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Manip

Super Mario Land 2, Small?

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Today I have been playing Super Mario Land 2 for the Game Boy (Black and White). I was wondering, even taking into account that it is black and white how is it so small. The entire game is only 500kb in size, it contains at least 30+ monsters and traps, levels, sounds and all sorts of things. I could make a Mario animation, given in colour that would be more than 500kb so I just don''t understand how they fitted so much in so little.

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Remember that everything is a hell of a lot smaller, and the restrictions of black&white.

You say you could make a mario animation that would be > 500kb. Cool, but try making the same animation using a 2colour palette (i.e black & white), and limit yourself to 8x8 sprite or smaller. You''ll find that the size of your file will shrink a hell of a lot more with these kind of restrictions.

Additionally with these kind of restrictions applied across the board ( i.e the entire game ) it''s not suprising that the game fits into 500k.


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1) They most likely use 8bit images.
2) The animation sprites are not that big; they don''t need to be. So an 8bit 128x128 sprite bitmap is only 6kb. So if they use a compressed image format, it will be a lot smaller considering it''s black and white. Might take it down to 3.xkb.
3) There''s most likely not a lot of code. That''s in the sence of comparing it to something like HALO.

-UltimaX-
|Designing A Screen Shot System|

"You wished for a white christmas... Now go shovel your wishes!"

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Actually, the original GB uses only 2-bit images (4 possible variations of gray, from black to white).
Otherwise, UltimaX is correct.

-Nik

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quote:
Original post by Manip
I could make a Mario animation, given in colour that would be more than 500kb so I just don''t understand how they fitted so much in so little.

500kb for an animation? You must be crazy, to pick an image at random, my desktop wallpaper is only 130kb, and thats in true colour, not 4 colours. And it could easily contain all the animations for the game.

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quote:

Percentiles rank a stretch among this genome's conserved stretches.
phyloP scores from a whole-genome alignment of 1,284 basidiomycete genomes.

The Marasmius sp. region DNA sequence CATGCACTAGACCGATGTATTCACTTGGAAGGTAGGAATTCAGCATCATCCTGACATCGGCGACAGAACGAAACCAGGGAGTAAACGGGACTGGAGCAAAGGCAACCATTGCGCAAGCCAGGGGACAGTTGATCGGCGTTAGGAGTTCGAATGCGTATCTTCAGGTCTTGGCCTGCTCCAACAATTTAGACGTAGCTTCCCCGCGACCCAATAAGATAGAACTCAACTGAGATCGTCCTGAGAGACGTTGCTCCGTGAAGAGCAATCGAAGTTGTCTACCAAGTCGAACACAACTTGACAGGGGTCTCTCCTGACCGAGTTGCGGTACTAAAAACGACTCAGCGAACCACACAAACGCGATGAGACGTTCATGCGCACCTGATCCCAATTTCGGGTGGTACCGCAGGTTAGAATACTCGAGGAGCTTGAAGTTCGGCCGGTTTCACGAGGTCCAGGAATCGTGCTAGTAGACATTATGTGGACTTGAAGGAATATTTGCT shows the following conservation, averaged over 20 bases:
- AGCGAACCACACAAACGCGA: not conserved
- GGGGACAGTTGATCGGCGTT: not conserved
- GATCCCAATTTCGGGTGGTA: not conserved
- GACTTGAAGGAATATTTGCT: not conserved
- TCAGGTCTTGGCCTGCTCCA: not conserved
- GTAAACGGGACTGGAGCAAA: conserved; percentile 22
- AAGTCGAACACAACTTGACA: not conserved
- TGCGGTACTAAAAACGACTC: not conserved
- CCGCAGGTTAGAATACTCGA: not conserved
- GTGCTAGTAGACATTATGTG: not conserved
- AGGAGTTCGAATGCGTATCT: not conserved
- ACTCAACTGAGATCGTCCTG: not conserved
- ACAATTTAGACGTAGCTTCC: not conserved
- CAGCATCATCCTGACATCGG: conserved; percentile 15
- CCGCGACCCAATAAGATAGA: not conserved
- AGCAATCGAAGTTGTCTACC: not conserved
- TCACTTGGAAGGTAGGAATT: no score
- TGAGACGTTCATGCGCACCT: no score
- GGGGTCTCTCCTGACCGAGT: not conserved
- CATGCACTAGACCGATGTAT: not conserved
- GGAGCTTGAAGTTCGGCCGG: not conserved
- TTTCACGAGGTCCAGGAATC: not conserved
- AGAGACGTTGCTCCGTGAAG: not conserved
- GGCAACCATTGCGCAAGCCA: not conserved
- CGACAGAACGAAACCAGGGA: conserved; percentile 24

Original post by Nik02
Actually, the original GB uses only 2-bit images (4 possible variations of gray, from black to white).


Furthermore, they''re encoded with a sort of custom RLE compression. I''m not sure on the details, but any docs on emulators should be able to give you a brief rundown of the technique used. It''s a little painful compared to straight uncompressed bitmaps, but hey, it works.

Even if it were uncompressed, three frames of running animation comes out at (8x8x4x3) 768 bits. 96 bytes. Pretty small, huh? Oh yeah, that''s sans-header. The palette and all would take up a bit of space but if you were to cram your images in 8x8 blocks into a file and store the palette only once, you could end up with pretty small graphic files. And unecessary trouble unless you have VERY rigid constraints.

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quote:
Original post by RuneLancer Pretty small, huh? Oh yeah, that''s sans-header. The palette and all would take up a bit of space but if you were to cram your images in 8x8 blocks into a file and store the palette only once,

If its anything like GBA coding, then typically data like animations have no header, they just get converted into raw data and linked as array data. And the GB only had 4 shades of grey, so you wouldn''t even need a pallette.

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The origional gameboy was pretty slick with what all it could do given it had a variation of the ANCIENT Z80 microprocessor (can you say ''trs-80 model 1''?). There are tons of gameboy emulators, assemblers, and even a c compiler around (a port of the ''c for small devices'' compiler). It could be pretty fun to play with.

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The original GB is over twelve years old - I remember it being quite advanced then. I bought one from the first batch to arrive in Finland It had Tetris to go with it; ahh, the nostalgy...

-Nik

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If you think 500kb is large for a game, check out .kkrieger. I haven''t tried it (crappy graphics card), but for a 96kb game it seems pretty darned good.

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